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Perl Alarm Not Working

by aceofspace (Acolyte)
on Dec 19, 2010 at 04:59 UTC ( #877819=perlquestion: print w/ replies, xml ) Need Help??
aceofspace has asked for the wisdom of the Perl Monks concerning the following question:

Hi, I've never used the alarm function as mentioned here:

http://perldoc.perl.org/functions/alarm.html

So I made a test script to see how it works.
But I couldn't get it working. Could you kindly help?
Here's the test script I wrote:
eval { local $SIG{ALRM} = sub { die "alarm\n" }; alarm $timeout; &do_program(1, 100); alarm 0; }; if($@) { print "$@<BR>\n"; }

&do_program(1, 100) will take about 2 minutes to run from start to finish.

Above script does not work because &do_program(1, 100) will continue to run from start to finish in 2 minutes regardless what I set the $timeout variable at different numbers less than 120(2 minutes).

Awaiting your wisdom to solve this problem. Thanks.

Jack

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Re: Perl Alarm Not Working
by ikegami (Pope) on Dec 19, 2010 at 05:04 UTC
    What OS are you running, and what's do_program?
      Operation system is Linux 2.6.18

      do_program is a program that abstracts site information from different domains.

      The domains are stored in a MySql database, so the program will retrieve domains from the database, then abstract site information from these domains.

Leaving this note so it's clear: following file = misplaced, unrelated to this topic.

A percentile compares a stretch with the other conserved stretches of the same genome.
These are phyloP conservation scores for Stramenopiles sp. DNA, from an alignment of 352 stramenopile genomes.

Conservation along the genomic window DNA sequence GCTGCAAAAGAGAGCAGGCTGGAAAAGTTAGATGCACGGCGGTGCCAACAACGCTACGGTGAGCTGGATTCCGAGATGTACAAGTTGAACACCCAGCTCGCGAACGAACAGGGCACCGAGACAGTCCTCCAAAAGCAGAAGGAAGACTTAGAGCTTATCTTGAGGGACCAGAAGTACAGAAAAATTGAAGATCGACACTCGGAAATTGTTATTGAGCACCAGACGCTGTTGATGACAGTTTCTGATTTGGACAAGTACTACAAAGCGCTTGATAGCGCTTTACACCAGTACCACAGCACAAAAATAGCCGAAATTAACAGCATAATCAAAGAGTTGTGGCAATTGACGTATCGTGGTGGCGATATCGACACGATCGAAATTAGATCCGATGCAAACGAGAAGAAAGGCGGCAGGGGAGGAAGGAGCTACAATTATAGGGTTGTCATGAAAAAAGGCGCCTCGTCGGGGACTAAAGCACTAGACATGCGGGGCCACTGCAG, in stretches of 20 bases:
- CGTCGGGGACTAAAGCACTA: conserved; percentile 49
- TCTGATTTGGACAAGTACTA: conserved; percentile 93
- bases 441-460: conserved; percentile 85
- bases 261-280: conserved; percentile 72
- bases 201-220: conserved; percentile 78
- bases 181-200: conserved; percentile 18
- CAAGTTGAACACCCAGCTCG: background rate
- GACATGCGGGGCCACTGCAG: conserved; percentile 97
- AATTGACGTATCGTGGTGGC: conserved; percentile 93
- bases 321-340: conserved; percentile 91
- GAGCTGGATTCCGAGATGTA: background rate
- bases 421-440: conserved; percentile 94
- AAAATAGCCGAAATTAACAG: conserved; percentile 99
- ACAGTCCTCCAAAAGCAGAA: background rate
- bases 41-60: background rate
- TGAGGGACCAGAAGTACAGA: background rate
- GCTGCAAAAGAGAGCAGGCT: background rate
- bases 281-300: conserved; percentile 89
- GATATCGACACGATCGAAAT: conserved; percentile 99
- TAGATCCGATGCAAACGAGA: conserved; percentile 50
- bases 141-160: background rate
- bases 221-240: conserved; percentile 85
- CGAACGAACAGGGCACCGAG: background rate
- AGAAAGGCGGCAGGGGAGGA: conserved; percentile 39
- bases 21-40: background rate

Jack
Re: Perl Alarm Not Working
by cdarke (Prior) on Dec 19, 2010 at 13:14 UTC
    The following works for me:
    #!/usr/local/bin/perl use warnings; use strict; sub do_program { print "Please wait for a timeout....\n"; <STDIN> } my $timeout = 5; eval { local $SIG{ALRM} = sub { die "alarm\n" }; alarm $timeout; &do_program(1, 100); alarm 0; }; if($@) { print "$@<BR>\n"; }
    Also on Linux 2.6.18.
    You don't give details of what do_program is actually doing. If, as the name implies, it is running another process, then you should be aware that pending alarms are cleared in a child process. This is a UNIX feature, not anything to do with Perl. It then depends on how you are actually running the external process, and how you are waiting for it.

    Proc::Background might help, it has a timeout feature.

    Update: it occurs to me that, because of your use of <BR> in the print statement, you might be running under mod_perl. There are some notes concerning alarm here: http://perl.apache.org/docs/2.0/user/coding/coding.html.
Re: Perl Alarm Not Working
by ww (Bishop) on Dec 19, 2010 at 13:28 UTC

    Still need more detail about &do_program(1, 100); . Is that (merely) a subroutine in the same script or is it a sub that calls an external program... or ??? IOW, show us the code of the sub.

    Semi-irrelevant: The value in $@ is the error message from whatever you're calling in &do_program(1, 100); ; it's not going to be populated the the case you describe.

      &do_program(1, 100); is a subroutine in the same script.

      In a nutshell, calling the &do_program(1, 100), it will do the followings:

      1) Connect to the MySql database
      2) Retrive 100 domains beginning from row 1 for 100 rows in one of the tables.
      3) Remote access each of the 100 domains using LWP::UserAgent
      4) Then abstract the site(domain) page information

      It generally takes about 2 minutes to complete all of the above steps 1 to 4.
      (Notes: I've watched it ran many times, it took around that kind time to complete.)

      I'm mainly trying to find out if the scripts in the eval { } will work or not.